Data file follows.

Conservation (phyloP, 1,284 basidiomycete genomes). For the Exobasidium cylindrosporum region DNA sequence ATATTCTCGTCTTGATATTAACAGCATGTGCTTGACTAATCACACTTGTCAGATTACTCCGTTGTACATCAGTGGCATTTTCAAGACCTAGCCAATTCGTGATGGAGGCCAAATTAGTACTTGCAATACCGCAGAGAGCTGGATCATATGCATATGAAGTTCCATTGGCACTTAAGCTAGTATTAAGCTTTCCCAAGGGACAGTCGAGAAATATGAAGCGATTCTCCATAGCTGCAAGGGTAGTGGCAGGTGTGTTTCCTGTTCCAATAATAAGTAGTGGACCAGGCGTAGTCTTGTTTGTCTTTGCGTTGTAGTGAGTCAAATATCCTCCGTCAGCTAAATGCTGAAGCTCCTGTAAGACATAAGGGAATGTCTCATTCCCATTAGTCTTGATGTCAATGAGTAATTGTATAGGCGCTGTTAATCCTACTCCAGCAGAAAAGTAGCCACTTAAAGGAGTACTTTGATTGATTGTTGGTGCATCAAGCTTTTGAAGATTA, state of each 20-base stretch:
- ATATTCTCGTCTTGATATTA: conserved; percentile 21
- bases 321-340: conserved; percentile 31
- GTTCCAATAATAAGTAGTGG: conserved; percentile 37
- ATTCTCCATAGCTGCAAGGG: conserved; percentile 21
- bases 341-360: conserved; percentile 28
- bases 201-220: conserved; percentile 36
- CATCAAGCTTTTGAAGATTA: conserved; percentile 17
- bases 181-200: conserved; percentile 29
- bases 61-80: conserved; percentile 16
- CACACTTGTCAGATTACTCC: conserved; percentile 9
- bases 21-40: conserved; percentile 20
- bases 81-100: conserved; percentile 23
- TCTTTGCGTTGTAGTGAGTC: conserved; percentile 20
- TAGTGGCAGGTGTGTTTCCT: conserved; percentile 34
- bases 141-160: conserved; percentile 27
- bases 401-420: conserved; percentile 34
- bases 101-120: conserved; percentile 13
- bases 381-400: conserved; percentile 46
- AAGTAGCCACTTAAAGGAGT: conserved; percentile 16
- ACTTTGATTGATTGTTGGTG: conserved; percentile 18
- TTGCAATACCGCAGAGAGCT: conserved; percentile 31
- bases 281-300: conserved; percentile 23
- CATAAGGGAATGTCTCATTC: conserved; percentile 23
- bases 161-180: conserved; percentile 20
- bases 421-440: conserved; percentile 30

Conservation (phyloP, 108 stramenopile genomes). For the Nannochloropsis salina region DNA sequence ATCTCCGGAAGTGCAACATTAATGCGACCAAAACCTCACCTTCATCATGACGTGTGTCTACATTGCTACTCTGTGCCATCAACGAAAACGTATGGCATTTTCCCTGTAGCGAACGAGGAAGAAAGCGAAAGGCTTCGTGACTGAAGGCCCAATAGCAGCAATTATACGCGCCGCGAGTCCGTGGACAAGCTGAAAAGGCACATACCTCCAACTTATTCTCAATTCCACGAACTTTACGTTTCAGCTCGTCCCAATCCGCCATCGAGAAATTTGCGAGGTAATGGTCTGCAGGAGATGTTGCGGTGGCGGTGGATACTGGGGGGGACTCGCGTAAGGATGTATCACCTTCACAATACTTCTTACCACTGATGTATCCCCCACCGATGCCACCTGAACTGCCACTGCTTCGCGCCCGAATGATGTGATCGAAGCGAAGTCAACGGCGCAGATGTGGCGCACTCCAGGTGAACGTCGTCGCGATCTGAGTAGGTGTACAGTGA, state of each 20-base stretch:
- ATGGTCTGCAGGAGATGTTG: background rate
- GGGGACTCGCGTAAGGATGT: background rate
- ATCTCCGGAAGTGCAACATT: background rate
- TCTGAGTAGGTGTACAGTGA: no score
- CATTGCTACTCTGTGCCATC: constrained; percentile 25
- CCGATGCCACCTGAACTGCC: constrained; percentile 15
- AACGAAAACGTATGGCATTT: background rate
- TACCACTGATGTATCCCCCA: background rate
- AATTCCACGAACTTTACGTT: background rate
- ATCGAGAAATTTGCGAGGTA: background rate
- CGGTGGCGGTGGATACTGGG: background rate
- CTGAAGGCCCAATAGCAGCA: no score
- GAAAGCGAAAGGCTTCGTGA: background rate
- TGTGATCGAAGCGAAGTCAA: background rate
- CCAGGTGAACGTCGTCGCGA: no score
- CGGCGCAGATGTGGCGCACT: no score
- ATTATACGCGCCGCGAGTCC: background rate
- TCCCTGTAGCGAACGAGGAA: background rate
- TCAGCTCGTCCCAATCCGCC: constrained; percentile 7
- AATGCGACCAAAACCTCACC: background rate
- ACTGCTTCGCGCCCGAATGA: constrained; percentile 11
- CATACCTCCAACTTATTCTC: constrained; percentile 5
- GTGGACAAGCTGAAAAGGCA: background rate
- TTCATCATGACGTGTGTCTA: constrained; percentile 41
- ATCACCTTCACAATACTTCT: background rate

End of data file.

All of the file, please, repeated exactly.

Conservation (phyloP, 1,284 basidiomycete genomes). For the Exobasidium cylindrosporum region DNA sequence ATATTCTCGTCTTGATATTAACAGCATGTGCTTGACTAATCACACTTGTCAGATTACTCCGTTGTACATCAGTGGCATTTTCAAGACCTAGCCAATTCGTGATGGAGGCCAAATTAGTACTTGCAATACCGCAGAGAGCTGGATCATATGCATATGAAGTTCCATTGGCACTTAAGCTAGTATTAAGCTTTCCCAAGGGACAGTCGAGAAATATGAAGCGATTCTCCATAGCTGCAAGGGTAGTGGCAGGTGTGTTTCCTGTTCCAATAATAAGTAGTGGACCAGGCGTAGTCTTGTTTGTCTTTGCGTTGTAGTGAGTCAAATATCCTCCGTCAGCTAAATGCTGAAGCTCCTGTAAGACATAAGGGAATGTCTCATTCCCATTAGTCTTGATGTCAATGAGTAATTGTATAGGCGCTGTTAATCCTACTCCAGCAGAAAAGTAGCCACTTAAAGGAGTACTTTGATTGATTGTTGGTGCATCAAGCTTTTGAAGATTA, state of each 20-base stretch:
- ATATTCTCGTCTTGATATTA: conserved; percentile 21
- bases 321-340: conserved; percentile 31
- GTTCCAATAATAAGTAGTGG: conserved; percentile 37
- ATTCTCCATAGCTGCAAGGG: conserved; percentile 21
- bases 341-360: conserved; percentile 28
- bases 201-220: conserved; percentile 36
- CATCAAGCTTTTGAAGATTA: conserved; percentile 17
- bases 181-200: conserved; percentile 29
- bases 61-80: conserved; percentile 16
- CACACTTGTCAGATTACTCC: conserved; percentile 9
- bases 21-40: conserved; percentile 20
- bases 81-100: conserved; percentile 23
- TCTTTGCGTTGTAGTGAGTC: conserved; percentile 20
- TAGTGGCAGGTGTGTTTCCT: conserved; percentile 34
- bases 141-160: conserved; percentile 27
- bases 401-420: conserved; percentile 34
- bases 101-120: conserved; percentile 13
- bases 381-400: conserved; percentile 46
- AAGTAGCCACTTAAAGGAGT: conserved; percentile 16
- ACTTTGATTGATTGTTGGTG: conserved; percentile 18
- TTGCAATACCGCAGAGAGCT: conserved; percentile 31
- bases 281-300: conserved; percentile 23
- CATAAGGGAATGTCTCATTC: conserved; percentile 23
- bases 161-180: conserved; percentile 20
- bases 421-440: conserved; percentile 30

Conservation (phyloP, 108 stramenopile genomes). For the Nannochloropsis salina region DNA sequence ATCTCCGGAAGTGCAACATTAATGCGACCAAAACCTCACCTTCATCATGACGTGTGTCTACATTGCTACTCTGTGCCATCAACGAAAACGTATGGCATTTTCCCTGTAGCGAACGAGGAAGAAAGCGAAAGGCTTCGTGACTGAAGGCCCAATAGCAGCAATTATACGCGCCGCGAGTCCGTGGACAAGCTGAAAAGGCACATACCTCCAACTTATTCTCAATTCCACGAACTTTACGTTTCAGCTCGTCCCAATCCGCCATCGAGAAATTTGCGAGGTAATGGTCTGCAGGAGATGTTGCGGTGGCGGTGGATACTGGGGGGGACTCGCGTAAGGATGTATCACCTTCACAATACTTCTTACCACTGATGTATCCCCCACCGATGCCACCTGAACTGCCACTGCTTCGCGCCCGAATGATGTGATCGAAGCGAAGTCAACGGCGCAGATGTGGCGCACTCCAGGTGAACGTCGTCGCGATCTGAGTAGGTGTACAGTGA, state of each 20-base stretch:
- ATGGTCTGCAGGAGATGTTG: background rate
- GGGGACTCGCGTAAGGATGT: background rate
- ATCTCCGGAAGTGCAACATT: background rate
- TCTGAGTAGGTGTACAGTGA: no score
- CATTGCTACTCTGTGCCATC: constrained; percentile 25
- CCGATGCCACCTGAACTGCC: constrained; percentile 15
- AACGAAAACGTATGGCATTT: background rate
- TACCACTGATGTATCCCCCA: background rate
- AATTCCACGAACTTTACGTT: background rate
- ATCGAGAAATTTGCGAGGTA: background rate
- CGGTGGCGGTGGATACTGGG: background rate
- CTGAAGGCCCAATAGCAGCA: no score
- GAAAGCGAAAGGCTTCGTGA: background rate
- TGTGATCGAAGCGAAGTCAA: background rate
- CCAGGTGAACGTCGTCGCGA: no score
- CGGCGCAGATGTGGCGCACT: no score
- ATTATACGCGCCGCGAGTCC: background rate
- TCCCTGTAGCGAACGAGGAA: background rate
- TCAGCTCGTCCCAATCCGCC: constrained; percentile 7
- AATGCGACCAAAACCTCACC: background rate
- ACTGCTTCGCGCCCGAATGA: constrained; percentile 11
- CATACCTCCAACTTATTCTC: constrained; percentile 5
- GTGGACAAGCTGAAAAGGCA: background rate
- TTCATCATGACGTGTGTCTA: constrained; percentile 41
- ATCACCTTCACAATACTTCT: background rate